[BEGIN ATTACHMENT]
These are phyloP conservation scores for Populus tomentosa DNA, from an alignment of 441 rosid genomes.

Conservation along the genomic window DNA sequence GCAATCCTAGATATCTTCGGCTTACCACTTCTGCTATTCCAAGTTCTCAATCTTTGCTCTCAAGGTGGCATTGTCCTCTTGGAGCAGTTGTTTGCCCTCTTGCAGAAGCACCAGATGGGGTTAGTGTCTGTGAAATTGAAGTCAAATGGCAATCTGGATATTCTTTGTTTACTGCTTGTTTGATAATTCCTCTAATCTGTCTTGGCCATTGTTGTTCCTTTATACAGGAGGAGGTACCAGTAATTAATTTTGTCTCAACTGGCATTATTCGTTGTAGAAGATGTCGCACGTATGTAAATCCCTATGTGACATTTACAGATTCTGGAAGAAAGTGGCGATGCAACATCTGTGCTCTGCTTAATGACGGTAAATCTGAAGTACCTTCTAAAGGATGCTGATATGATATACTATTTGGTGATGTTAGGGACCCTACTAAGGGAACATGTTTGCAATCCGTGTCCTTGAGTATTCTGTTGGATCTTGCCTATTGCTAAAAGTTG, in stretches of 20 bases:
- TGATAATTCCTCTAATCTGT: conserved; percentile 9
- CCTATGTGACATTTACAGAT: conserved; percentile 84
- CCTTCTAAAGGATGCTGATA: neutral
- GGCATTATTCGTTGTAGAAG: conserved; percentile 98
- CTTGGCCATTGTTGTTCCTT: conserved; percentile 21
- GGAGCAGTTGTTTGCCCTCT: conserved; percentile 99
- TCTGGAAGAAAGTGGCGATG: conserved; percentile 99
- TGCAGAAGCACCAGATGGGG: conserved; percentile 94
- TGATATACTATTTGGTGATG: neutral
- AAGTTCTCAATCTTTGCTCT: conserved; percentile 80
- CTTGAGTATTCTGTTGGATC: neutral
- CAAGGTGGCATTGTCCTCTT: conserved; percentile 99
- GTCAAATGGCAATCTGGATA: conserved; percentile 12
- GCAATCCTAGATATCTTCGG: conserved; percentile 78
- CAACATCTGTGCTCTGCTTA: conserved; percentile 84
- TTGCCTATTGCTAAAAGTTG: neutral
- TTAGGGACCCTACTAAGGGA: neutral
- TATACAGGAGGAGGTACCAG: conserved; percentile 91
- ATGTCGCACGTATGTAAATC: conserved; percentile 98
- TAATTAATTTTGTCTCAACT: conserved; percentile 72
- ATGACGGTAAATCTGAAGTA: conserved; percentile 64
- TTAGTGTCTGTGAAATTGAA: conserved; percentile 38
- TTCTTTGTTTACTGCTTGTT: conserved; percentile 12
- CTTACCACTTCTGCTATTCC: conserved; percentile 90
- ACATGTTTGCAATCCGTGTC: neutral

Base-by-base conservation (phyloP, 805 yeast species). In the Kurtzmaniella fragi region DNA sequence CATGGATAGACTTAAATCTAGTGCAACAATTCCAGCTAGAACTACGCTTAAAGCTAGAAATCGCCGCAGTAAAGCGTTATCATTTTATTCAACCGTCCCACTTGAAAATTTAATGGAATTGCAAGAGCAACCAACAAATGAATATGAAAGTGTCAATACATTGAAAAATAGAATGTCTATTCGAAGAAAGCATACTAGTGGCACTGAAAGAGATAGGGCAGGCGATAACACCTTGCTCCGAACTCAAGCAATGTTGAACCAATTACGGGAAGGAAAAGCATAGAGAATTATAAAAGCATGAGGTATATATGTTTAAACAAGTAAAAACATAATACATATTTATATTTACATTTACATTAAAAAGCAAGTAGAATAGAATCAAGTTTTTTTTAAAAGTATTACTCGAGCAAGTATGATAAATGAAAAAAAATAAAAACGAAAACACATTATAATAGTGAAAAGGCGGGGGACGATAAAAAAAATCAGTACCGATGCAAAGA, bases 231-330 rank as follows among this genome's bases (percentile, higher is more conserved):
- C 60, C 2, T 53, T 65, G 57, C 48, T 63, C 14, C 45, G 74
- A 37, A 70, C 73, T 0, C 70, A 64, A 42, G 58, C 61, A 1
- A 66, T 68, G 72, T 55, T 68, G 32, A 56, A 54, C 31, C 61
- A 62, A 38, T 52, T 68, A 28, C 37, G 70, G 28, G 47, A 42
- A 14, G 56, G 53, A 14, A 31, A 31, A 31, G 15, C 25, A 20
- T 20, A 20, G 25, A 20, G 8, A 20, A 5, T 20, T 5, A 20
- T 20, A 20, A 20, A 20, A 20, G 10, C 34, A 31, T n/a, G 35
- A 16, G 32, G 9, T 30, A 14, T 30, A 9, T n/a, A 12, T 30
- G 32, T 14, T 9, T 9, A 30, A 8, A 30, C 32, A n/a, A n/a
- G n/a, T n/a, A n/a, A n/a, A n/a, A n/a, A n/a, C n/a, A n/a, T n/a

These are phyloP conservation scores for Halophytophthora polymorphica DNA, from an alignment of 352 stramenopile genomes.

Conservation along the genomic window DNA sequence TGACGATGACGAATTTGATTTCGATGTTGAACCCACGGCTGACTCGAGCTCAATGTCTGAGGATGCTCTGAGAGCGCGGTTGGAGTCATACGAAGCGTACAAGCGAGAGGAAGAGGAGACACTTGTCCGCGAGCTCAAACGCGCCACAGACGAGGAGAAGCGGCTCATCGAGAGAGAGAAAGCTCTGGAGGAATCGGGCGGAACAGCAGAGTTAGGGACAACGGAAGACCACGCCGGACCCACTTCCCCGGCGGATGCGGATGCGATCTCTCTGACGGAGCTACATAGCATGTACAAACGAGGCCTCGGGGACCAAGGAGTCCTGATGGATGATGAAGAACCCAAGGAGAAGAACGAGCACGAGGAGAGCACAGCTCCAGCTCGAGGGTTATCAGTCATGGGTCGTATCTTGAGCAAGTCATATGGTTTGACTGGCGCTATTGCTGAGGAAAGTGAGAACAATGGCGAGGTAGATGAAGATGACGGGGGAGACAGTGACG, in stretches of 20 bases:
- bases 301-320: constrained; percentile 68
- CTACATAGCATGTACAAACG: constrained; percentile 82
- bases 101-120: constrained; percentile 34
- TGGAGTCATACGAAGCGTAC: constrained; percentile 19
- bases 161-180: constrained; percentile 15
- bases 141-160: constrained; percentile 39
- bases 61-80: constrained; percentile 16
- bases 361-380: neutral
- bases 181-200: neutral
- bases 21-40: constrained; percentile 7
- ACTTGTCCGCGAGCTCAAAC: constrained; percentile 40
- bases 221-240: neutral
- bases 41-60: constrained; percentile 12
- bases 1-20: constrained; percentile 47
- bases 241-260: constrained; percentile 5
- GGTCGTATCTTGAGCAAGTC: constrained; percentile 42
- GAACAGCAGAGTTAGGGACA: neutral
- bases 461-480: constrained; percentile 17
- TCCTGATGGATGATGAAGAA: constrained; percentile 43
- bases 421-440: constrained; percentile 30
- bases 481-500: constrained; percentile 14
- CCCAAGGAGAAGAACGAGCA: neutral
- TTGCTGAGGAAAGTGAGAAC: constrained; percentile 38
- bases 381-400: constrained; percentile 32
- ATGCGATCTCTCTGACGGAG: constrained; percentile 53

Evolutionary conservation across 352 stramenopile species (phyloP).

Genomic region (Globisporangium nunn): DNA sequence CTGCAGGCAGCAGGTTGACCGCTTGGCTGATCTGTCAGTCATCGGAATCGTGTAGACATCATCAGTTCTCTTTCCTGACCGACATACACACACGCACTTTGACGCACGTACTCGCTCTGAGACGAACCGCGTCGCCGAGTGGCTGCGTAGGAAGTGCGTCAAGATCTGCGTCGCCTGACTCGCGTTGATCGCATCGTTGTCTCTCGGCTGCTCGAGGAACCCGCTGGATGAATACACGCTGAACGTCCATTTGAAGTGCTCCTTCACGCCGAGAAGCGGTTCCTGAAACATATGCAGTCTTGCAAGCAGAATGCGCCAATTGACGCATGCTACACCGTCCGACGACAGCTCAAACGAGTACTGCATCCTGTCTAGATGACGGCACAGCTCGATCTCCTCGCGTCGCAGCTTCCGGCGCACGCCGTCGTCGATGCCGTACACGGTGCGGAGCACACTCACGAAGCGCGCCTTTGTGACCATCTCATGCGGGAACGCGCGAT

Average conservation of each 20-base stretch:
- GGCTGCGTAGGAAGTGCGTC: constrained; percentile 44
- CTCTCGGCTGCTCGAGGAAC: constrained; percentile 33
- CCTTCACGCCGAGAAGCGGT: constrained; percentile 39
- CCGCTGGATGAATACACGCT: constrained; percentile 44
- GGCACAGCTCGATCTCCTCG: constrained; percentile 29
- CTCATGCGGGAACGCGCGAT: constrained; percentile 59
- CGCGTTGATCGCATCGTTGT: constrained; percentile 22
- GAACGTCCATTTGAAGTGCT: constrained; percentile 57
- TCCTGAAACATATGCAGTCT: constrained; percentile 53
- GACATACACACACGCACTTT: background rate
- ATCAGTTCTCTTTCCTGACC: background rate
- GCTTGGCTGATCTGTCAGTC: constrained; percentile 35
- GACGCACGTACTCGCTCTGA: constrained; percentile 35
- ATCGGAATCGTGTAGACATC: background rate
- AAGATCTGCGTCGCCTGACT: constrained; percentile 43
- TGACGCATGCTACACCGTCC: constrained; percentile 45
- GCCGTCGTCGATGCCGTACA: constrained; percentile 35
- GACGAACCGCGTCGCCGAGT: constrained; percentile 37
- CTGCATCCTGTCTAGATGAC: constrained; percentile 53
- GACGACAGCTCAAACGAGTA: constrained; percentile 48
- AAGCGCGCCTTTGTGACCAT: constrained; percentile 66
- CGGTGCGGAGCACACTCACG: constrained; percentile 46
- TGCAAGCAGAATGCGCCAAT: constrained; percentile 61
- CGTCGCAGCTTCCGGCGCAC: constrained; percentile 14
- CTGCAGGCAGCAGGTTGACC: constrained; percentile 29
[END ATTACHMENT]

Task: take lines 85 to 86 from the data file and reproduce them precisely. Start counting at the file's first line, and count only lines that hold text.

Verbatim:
- GCCGTCGTCGATGCCGTACA: constrained; percentile 35
- GACGAACCGCGTCGCCGAGT: constrained; percentile 37